Azimio la Umoja leader Raila Odinga met with President William Ruto and his deputy, Rigathi Gachagua for the first time in public after last year’s presidential elections.
Ruto, Raila shine as Gachagua fumbles in first public meeting [Pulse Editor’s Opinion]
Gachagua may have missed key moments when he should have scored wins, as Ruto and Raila made use of their first public meeting and scored several wins
Gachagua’s body language while exchanging greetings with Odinga and as he stared at the former Prime Minister and the president exchanging warm greetings in the full glare of cameras is a matter that experts will be keen to unpack in the coming hours and days.
The deputy president appeared conflicted as to whether to stand or sit down as he greeted the former Prime Minister who made his way to Mukami Kimathi’s home after the president and his deputy had arrived.
The DP greeted Raila first while seated and appeared to change his mind mid-way into the greeting and stood up.
Whether the decision to stand was an after-thought or not is one that can best be explained by the DP himself.
What appears to be the case however is that the DP was conflicted as to whether to stand up to greet the opposition leader or sit down especially coming at a time when the two have been trading fierce political missiles in public and who won/lost the presidential contest.
Whether the DP’s judgement and reaction was momentarily clouded and informed by the political salvos he has been trading with Odinga and their political differences is also a matter that only the DP can clarify.
As Odinga made his way to greet the president, the Commander-in-Chief readily stood up and shook Odinga’s hand, giving him a gentle pat on the shoulder while smiling amid cheers from the crowd.
The meeting that happened in the full glare of cameras and the public saw president Ruto cut the image of a man in charge as her put political differences aside to give the Azimio leader a warm welcome.
Typically, standing up while exchanging greetings is a sign of respect and the President cut the image of a confident leader who knows his place and is not involved in any supremacy politics and who is also keen not to allow the ongoing politics cloud his judgement.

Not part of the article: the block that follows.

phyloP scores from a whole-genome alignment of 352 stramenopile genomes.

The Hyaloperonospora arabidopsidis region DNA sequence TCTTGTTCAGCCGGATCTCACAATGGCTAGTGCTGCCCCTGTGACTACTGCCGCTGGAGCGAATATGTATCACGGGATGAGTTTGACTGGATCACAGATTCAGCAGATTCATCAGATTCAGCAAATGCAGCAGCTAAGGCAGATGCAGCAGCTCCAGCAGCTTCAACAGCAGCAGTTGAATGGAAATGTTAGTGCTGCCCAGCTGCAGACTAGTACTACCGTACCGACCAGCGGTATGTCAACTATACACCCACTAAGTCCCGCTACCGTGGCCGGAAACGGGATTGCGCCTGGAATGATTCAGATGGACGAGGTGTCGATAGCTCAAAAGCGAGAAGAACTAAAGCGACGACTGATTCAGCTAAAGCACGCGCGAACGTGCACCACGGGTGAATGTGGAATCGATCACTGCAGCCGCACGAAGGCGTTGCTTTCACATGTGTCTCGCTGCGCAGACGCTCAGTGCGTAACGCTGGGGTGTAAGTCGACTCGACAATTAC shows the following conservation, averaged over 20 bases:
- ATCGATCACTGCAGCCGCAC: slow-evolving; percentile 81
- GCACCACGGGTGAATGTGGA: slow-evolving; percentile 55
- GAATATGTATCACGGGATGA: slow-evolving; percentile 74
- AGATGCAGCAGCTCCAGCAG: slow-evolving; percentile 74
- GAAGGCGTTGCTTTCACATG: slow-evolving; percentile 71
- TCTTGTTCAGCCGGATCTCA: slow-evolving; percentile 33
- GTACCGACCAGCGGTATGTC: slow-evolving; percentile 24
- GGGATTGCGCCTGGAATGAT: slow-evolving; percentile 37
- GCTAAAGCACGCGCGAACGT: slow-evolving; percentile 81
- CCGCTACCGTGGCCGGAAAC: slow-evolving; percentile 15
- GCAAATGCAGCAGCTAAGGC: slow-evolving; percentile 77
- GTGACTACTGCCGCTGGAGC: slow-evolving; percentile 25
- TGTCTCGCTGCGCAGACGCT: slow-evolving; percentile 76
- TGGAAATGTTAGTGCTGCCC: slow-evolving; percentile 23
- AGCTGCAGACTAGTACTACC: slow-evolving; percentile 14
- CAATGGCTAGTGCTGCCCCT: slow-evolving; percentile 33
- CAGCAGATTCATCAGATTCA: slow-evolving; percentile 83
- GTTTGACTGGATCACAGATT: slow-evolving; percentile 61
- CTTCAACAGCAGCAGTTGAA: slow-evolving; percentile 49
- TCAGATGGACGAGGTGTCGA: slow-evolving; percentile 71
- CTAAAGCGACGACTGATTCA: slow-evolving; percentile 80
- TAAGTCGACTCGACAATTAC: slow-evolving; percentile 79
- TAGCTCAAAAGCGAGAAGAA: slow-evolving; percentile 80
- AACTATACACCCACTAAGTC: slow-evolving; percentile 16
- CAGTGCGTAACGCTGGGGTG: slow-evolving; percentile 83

The state funeral for an Independence hero was clearly not the place to allow political differences to play out and both Odinga and Ruto were keen to shun politics.
Odinga had a message of unity and when Nyandarua Senator John Methu attempted to bring in politics of IEBC servers being opened, Odinga tactfully handled him, noting that he will engage with the president.
"I hear the senator saying that he opened the server. Who told him to do that? I have worked with William Ruto and he knows me very well. We shall talk with him (Ruto).
"We must not look at each other as enemies, we must deal with this issue of tribalism. When Kenyans were fighting for independence, there was no tribalism, people were united." Odinga said.
Reconciliatory tone, careful choice of words and an abrasive Gachagua
The president also struck a reconciliatory tone, noting that he is ready to work with all across the political divide to move the country forward.
"“I agree with Raila that Azimio people are not insane, so are Kenya Kwanza people. No one is insane here. I am ready to come to an agreement with you. We let go of demonstrations and unite on things that take Kenya forward.” Ruto stated.
Even when he delved into politics, the president was not as abrasive as his deputy and carefully chose his words.
Gachagua on the other hand was abrasive in his speech, turning the state funeral of the fallen MAU MAU fighter into a forum to answer his critics.
“Nimeona magazeti watu wakipiga kelele eti umeweka wakikuyu wengi kwa serikali yako, walikuwa wanataka tuende wapi? Iko makosa tukiwa wengi kwa serikali ya Ruto? (I have seen people making noise that many people from the Kikuyu community have been appointed to government. Where do they want us to go and what is the problem when Kikuyus are many in Ruto’s government?)” Gachagua slammed.
The views and opinions expressed in this article are those of the author and do not necessarily reflect the position of Pulse as its publisher.
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